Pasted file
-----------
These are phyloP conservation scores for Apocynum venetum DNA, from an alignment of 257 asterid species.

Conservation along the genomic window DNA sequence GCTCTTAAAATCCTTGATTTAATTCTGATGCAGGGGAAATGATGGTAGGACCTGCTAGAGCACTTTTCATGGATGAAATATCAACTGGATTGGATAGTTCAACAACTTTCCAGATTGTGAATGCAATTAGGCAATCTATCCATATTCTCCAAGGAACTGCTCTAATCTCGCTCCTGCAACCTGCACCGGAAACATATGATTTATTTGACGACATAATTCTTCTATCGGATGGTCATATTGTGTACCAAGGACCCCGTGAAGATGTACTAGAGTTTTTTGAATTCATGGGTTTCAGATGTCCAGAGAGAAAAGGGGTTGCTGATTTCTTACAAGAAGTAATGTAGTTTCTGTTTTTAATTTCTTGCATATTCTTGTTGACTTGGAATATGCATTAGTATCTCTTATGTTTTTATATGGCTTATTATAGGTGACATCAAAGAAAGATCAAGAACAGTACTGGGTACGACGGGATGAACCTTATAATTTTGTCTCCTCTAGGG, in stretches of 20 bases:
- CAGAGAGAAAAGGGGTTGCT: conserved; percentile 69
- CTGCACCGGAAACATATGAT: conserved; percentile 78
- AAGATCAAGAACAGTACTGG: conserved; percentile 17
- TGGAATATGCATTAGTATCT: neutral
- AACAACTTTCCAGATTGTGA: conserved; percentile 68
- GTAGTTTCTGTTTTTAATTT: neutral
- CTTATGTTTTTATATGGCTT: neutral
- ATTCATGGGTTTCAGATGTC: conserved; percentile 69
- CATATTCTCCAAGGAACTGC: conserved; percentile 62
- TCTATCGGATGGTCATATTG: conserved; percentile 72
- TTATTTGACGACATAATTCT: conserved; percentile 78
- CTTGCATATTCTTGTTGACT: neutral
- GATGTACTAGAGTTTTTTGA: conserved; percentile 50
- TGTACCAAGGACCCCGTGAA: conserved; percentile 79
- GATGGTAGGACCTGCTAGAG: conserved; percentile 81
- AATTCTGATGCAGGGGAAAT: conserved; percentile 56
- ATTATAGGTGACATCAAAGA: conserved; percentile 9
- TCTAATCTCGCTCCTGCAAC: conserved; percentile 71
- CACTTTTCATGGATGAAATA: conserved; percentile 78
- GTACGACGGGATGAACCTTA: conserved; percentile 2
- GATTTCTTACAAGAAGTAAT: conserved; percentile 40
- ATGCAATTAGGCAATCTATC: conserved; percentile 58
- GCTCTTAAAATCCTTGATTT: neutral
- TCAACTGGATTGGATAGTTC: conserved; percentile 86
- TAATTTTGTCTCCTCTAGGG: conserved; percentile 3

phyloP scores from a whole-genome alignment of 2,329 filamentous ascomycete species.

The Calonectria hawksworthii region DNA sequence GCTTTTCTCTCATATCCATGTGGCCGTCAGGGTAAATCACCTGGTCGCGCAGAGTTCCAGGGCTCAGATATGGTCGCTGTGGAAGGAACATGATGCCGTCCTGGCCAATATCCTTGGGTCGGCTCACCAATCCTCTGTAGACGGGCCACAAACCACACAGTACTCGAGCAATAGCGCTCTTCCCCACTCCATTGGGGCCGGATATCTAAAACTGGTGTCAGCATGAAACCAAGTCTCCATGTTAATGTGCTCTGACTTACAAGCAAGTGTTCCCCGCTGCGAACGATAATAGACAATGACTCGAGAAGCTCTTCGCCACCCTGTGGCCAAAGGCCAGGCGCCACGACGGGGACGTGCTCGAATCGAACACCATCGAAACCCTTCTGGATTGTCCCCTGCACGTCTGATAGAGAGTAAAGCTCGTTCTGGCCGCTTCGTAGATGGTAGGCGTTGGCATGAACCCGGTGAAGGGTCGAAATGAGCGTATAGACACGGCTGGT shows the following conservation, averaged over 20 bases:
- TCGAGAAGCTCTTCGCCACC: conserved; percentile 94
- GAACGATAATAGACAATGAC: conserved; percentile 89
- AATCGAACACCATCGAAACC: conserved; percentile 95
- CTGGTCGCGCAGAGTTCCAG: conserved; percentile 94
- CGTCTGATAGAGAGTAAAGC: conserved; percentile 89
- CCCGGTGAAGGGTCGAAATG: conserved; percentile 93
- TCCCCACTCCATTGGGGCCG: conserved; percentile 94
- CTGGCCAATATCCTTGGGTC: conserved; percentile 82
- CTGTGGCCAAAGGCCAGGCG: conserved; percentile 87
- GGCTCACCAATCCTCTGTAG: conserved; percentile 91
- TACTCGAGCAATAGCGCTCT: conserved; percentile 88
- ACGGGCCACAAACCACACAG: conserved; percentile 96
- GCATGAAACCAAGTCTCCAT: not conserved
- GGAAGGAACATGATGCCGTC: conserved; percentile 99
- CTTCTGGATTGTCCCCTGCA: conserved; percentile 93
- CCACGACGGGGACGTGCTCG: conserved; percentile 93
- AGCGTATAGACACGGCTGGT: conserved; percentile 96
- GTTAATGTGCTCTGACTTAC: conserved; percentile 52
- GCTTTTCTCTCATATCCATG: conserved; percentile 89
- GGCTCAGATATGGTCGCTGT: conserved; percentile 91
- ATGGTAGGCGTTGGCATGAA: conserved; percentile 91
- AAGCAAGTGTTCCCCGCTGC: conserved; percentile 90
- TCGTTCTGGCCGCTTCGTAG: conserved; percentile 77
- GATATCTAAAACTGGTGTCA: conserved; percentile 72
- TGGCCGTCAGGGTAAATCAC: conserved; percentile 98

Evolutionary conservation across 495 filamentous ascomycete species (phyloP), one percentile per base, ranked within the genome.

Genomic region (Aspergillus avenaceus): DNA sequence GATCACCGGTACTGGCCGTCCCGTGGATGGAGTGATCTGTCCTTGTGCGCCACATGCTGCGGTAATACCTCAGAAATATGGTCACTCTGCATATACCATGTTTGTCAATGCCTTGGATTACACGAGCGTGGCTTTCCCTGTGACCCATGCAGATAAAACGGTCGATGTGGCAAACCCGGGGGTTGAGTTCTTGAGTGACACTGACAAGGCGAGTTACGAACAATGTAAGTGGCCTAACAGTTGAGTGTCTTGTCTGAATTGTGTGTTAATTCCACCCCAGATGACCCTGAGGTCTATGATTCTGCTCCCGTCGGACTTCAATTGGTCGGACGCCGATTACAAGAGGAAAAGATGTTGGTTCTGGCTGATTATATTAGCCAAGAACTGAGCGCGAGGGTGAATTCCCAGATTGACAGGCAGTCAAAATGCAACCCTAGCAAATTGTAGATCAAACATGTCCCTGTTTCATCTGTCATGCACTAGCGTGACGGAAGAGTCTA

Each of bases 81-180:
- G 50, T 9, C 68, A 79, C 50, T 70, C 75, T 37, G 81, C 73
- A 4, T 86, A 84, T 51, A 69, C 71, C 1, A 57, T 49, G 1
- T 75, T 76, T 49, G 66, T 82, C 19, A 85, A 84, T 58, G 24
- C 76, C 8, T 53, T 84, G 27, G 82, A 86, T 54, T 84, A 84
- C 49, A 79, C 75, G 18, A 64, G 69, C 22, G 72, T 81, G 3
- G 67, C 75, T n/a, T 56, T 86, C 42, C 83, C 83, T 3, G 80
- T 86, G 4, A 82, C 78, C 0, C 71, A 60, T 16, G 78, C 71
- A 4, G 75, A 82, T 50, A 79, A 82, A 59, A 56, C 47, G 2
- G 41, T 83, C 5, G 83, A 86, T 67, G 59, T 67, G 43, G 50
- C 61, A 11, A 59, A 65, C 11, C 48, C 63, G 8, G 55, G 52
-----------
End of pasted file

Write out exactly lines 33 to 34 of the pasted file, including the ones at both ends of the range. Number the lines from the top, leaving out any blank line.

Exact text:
- CTGGTCGCGCAGAGTTCCAG: conserved; percentile 94
- CGTCTGATAGAGAGTAAAGC: conserved; percentile 89